Why you should not judge a book by its cover: looking beyond party affiliations to discern patterns in judicial decisionmaking in the North Carolina Supreme Court: an analysis of voting trends in criminal and tort cases from 1995-2002.

AuthorRyan, Rachel

    The people of North Carolina have the power to elect the justices who sit on the state's Supreme Court. (1) Between 1995 and 2002, the registered voters of the state used this power to transform the court from one dominated by Democrats to one controlled by Republicans. (2) From 1995 to 1998, the court was composed of five Democrats and two Republicans. (3) The election of Republicans Mark Martin and George L. Wainwright, Jr. in 1999, both taking seats formerly held by Democrats, marked the beginning of the change. (4) In 2000, Republicans I. Beverly Lake, Jr. and Robert H. Edmunds, Jr. won their races, further shifting the balance of the court, and leaving only two Democrats still holding seats. (5) The 2003 election ushered in another Republican justice--Edward Thomas Brady--and created a court comprised of six Republicans and one Democrat. (6)

    This high court study of the North Carolina Supreme Court was conducted in order to determine what impact, if any, this dramatic shift in the court's political composition had on its rulings in both criminal and tort cases. Did the court's voting pattern fluctuate as a result of the changes in the number of Democratic or Republican justices? And if so, would it be possible to judge a court simply based on the party affiliations of its members? This study addresses these questions. In order to gain insight into the effect recent changes have had on the court, one must go beyond the partisan labels of the justices and examine each justice's voting record and individual writings to discern the true nature of each one's decision-making process. (7) This study was designed to explore these issues and provide a comprehensive analysis of the North Carolina Supreme Court.

    Part II describes the methodology used to conduct this study. It will also expand on what is meant by "conservative" and "liberal" in the judicial sense, labels that will be used to provide a general idea of each justice's judicial approach. Part III briefly discusses the court's organizational structure and the justices who were included in the study. Parts IV and V examine and analyze each justice's voting record along with his or her judicial values and philosophies. Part VI assesses the court as a whole and concludes that during the eight-year period considered, the court remained conservative when voting on criminal cases, but became more liberal in its treatment of tort cases.


    The methodological process of this study involved analyzing both criminal and tort cases decided by the North Carolina Supreme Court that resulted in divided opinions. (8) Criminal cases were examined separately from tort cases in order to determine whether a particular justice's voting tendency would remain consistent regardless of the subject matter. Only cases filed between 1995 and 2002 were included in this study. By utilizing a two-part analysis, a broad and in-depth understanding of each justice's decision-making process emerged.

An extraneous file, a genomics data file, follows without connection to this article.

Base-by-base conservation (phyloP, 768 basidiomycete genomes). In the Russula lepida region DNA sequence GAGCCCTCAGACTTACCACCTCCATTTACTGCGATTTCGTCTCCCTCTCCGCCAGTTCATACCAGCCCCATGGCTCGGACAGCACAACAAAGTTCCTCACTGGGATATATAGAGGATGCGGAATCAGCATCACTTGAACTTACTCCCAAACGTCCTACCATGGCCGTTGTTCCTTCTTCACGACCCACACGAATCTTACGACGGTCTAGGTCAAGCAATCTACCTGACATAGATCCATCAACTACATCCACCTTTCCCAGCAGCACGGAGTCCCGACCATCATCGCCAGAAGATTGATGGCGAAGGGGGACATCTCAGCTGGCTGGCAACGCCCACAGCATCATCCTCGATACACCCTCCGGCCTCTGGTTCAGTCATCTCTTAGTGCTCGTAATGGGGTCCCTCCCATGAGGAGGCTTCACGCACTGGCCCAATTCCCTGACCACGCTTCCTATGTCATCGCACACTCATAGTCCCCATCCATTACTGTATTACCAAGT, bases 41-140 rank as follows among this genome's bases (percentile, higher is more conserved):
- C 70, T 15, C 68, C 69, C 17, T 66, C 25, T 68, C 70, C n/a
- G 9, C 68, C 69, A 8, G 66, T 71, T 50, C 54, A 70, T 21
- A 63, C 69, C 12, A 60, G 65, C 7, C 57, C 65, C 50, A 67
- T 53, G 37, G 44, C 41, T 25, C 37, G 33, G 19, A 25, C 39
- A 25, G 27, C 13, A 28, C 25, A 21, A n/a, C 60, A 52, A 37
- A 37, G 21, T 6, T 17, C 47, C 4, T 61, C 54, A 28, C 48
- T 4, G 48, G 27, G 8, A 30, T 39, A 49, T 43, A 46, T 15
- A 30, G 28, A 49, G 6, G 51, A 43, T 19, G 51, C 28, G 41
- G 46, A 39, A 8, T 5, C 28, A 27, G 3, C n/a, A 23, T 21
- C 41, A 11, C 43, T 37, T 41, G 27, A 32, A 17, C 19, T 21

The first part of the analysis was quantitative in nature, providing a general picture of each justice's conservative or liberal leanings. This study reviewed forty-two criminal cases; in each case a justice's vote was labeled either pro-defendant or pro-prosecution. A vote was classified as "pro-defendant" if it operated to protect the rights of the accused: conversely, a justice's vote was classified as "pro-prosecution" if it favored an outcome the state desired or advocated.

    This study also analyzed thirty tort cases; for each case, a justice's vote was labeled as either pro-individual or pro-tortfeasor. A vote was labeled "pro-individual" if the reasoning used to support the vote protected the rights of an allegedly injured party. If the vote protected the alleged tortfeasor, to the detriment of the allegedly injured party, it was deemed to be a "pro-tortfeasor" vote.

    Graphing the pro-defendant and pro-individual voting percentages demonstrated the voting tendencies of each justice, and the court as a whole. (9) These voting percentages provide a general sense of whether a particular justice employs a conservative or liberal approach when deciding cases. In the context of this study, the term "conservative" characterizes one who favors the government over the individual in criminal cases or the tortfeasor over the injured party in civil cases. When a claim involves a violation of an individual's civil rights or liberties, an equal protection violation, or the rights of a criminal defendant, a conservative will tend to vote in favor of the government which, in a criminal case, is a vote in favor of the prosecution. (10) A conservative tends to limit the extent to which an individual's rights and liberties are protected. (11) In contrast, the term "liberal" denotes one who, in criminal cases, advocates individual civil rights and liberties, equal protection, and the rights of the accused; and in civil cases the rights of the injured party. (12) Liberals prefer to extend the scope of protection afforded such rights and liberties. (13) For the purposes of this study, under these definitions of conservative and liberal, a justice with both high pro-defendant and high pro-individual percentages is deemed "liberal" while a justice with low pro-defendant and pro-individual percentages is deemed "conservative."